AMTE: Interview with Deborah Ball on role of research, policy makers

Deborah Ball
Deborah Ball

An Interview with Deborah Ball on the Role of Research in Conversations with Policy Makers

Summer 2012 AMTE Newsletter

Deborah Ball currently serves as Dean of the University of Michigan School of Education, where she is also the William H. Payne Collegiate Professor and an Arthur F. Thurnau Professor. She received the 2012 AMTE Excellence in Teaching in Mathematics Teacher Education Award. Lately she has had a number of conversations regarding teacher education with high profile U.S. leaders, such as President Obama and Secretary of Education Duncan.

On behalf of the AMTE Research Committee, Laura Van Zoest interviewed Deborah Ball on March 13, 2012, about the role of research in those types of conversations. The following are some highlights from that interview. Except for the headings, all the words are Deborah's.

Professional Training for Teachers

Often the conversations I have had recently have been about the fundamental importance of professional training for teachers; how it is really important to make sure that people who enter the classroom are capable of doing effective work with kids. I think that many people are aware that teacher effects can be large; that's the positive side of the interest in value-added models. People have become aware that research has shown that skilled teaching has really significant effects on kids' abilities. That's the good news. The bad news is that, in general, policymakers have heard over and over that there is not good evidence that teacher certification makes a difference, or that teacher education makes a difference, or professional development. Instead, people hear informally about all these beginning teachers who aren't skillful, and then they see research that suggests that you don't get a real edge by graduating from teacher education or by having professional development. That sound bite has come through often and clearly. And it is actually research-based; there is research that shows that an alternative program can sometimes get better results than a university education program and that professional development doesn't make a particularly big difference in teachers' effects.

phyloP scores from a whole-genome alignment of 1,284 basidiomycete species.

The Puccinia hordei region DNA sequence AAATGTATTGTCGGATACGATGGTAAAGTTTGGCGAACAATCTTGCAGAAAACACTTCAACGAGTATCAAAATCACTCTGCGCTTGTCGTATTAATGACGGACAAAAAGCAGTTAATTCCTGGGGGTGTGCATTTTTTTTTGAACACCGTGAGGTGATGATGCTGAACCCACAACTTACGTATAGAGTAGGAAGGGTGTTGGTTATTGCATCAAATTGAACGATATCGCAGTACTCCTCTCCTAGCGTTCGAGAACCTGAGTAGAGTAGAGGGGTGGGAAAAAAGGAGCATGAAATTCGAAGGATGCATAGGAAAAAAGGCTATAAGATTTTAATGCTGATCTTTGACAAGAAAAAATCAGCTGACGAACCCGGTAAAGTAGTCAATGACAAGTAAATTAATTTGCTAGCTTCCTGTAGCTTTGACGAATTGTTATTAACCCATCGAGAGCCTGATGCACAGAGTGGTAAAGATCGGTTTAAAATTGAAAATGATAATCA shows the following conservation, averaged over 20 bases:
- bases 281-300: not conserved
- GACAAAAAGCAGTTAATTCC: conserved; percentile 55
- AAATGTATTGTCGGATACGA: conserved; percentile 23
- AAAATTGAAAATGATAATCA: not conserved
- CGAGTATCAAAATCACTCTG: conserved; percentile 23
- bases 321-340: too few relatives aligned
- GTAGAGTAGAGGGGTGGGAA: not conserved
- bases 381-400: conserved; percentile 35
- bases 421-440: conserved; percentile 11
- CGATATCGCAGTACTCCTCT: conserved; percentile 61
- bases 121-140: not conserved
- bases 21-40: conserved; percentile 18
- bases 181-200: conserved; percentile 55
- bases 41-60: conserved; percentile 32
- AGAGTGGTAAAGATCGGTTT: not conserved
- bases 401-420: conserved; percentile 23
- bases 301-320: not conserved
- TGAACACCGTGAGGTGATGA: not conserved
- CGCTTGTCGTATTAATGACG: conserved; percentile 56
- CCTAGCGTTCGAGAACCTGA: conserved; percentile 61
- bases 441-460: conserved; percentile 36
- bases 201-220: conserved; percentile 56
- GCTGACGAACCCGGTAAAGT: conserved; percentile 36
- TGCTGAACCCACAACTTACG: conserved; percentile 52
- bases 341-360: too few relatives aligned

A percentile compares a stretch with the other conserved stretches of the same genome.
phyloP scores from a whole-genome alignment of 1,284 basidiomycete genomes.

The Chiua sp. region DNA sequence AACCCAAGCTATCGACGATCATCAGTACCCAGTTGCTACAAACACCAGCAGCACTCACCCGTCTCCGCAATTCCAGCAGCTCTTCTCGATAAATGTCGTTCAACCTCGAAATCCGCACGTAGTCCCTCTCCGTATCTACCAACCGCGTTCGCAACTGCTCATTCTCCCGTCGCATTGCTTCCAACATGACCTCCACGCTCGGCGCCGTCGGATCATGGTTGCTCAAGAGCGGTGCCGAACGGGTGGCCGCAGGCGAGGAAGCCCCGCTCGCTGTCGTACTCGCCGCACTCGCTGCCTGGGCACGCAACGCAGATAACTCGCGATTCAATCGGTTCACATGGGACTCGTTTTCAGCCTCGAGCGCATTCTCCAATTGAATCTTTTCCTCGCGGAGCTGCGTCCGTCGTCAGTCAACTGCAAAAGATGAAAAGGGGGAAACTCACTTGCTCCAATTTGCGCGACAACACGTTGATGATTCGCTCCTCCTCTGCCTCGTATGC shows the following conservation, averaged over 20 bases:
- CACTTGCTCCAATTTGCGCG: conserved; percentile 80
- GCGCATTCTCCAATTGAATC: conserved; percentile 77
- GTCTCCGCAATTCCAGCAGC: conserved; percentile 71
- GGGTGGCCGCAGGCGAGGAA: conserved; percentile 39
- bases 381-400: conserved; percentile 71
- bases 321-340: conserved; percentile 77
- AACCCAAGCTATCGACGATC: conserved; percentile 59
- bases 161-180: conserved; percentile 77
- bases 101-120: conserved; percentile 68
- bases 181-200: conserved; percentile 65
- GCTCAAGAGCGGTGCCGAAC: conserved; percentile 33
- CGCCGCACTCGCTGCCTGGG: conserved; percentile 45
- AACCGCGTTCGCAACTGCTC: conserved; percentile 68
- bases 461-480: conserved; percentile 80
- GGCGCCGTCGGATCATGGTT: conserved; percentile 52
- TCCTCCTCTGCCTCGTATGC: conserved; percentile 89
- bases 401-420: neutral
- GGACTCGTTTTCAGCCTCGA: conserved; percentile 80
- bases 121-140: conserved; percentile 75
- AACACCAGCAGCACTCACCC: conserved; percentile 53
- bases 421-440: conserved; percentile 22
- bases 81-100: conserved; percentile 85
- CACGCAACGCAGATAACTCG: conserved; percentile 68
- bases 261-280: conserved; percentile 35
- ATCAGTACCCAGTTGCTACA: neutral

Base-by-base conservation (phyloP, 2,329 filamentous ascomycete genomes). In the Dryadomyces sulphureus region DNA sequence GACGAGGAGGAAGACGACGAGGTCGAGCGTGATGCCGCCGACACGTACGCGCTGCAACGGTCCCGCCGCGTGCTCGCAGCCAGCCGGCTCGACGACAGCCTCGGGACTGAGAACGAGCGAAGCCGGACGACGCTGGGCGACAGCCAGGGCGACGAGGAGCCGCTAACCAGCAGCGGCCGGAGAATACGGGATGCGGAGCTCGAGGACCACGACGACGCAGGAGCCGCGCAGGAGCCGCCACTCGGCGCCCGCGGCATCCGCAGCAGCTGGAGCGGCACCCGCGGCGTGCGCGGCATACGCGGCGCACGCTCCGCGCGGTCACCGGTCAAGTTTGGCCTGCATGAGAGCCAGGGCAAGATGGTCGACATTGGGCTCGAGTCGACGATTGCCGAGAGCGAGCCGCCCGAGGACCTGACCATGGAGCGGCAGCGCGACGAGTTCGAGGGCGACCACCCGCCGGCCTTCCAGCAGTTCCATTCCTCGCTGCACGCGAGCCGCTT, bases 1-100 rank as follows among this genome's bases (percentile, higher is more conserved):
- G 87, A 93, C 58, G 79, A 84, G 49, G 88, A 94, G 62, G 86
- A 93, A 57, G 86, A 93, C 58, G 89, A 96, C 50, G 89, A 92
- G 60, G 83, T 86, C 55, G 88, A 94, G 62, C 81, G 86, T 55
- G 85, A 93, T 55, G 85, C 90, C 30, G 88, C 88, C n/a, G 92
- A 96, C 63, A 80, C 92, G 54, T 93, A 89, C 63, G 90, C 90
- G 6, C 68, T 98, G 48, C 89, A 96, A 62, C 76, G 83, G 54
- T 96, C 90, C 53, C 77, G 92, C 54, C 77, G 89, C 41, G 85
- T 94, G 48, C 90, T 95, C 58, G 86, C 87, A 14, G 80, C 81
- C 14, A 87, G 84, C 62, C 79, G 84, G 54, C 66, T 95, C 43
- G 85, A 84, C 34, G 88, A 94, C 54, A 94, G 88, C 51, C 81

I don't think it has helped us much to push back by pointing out limitations of that research. It is worrisome for us to not realize that there's been a problem in demonstrating that professional education really matters. That is our responsibility.

The Importance of Evidence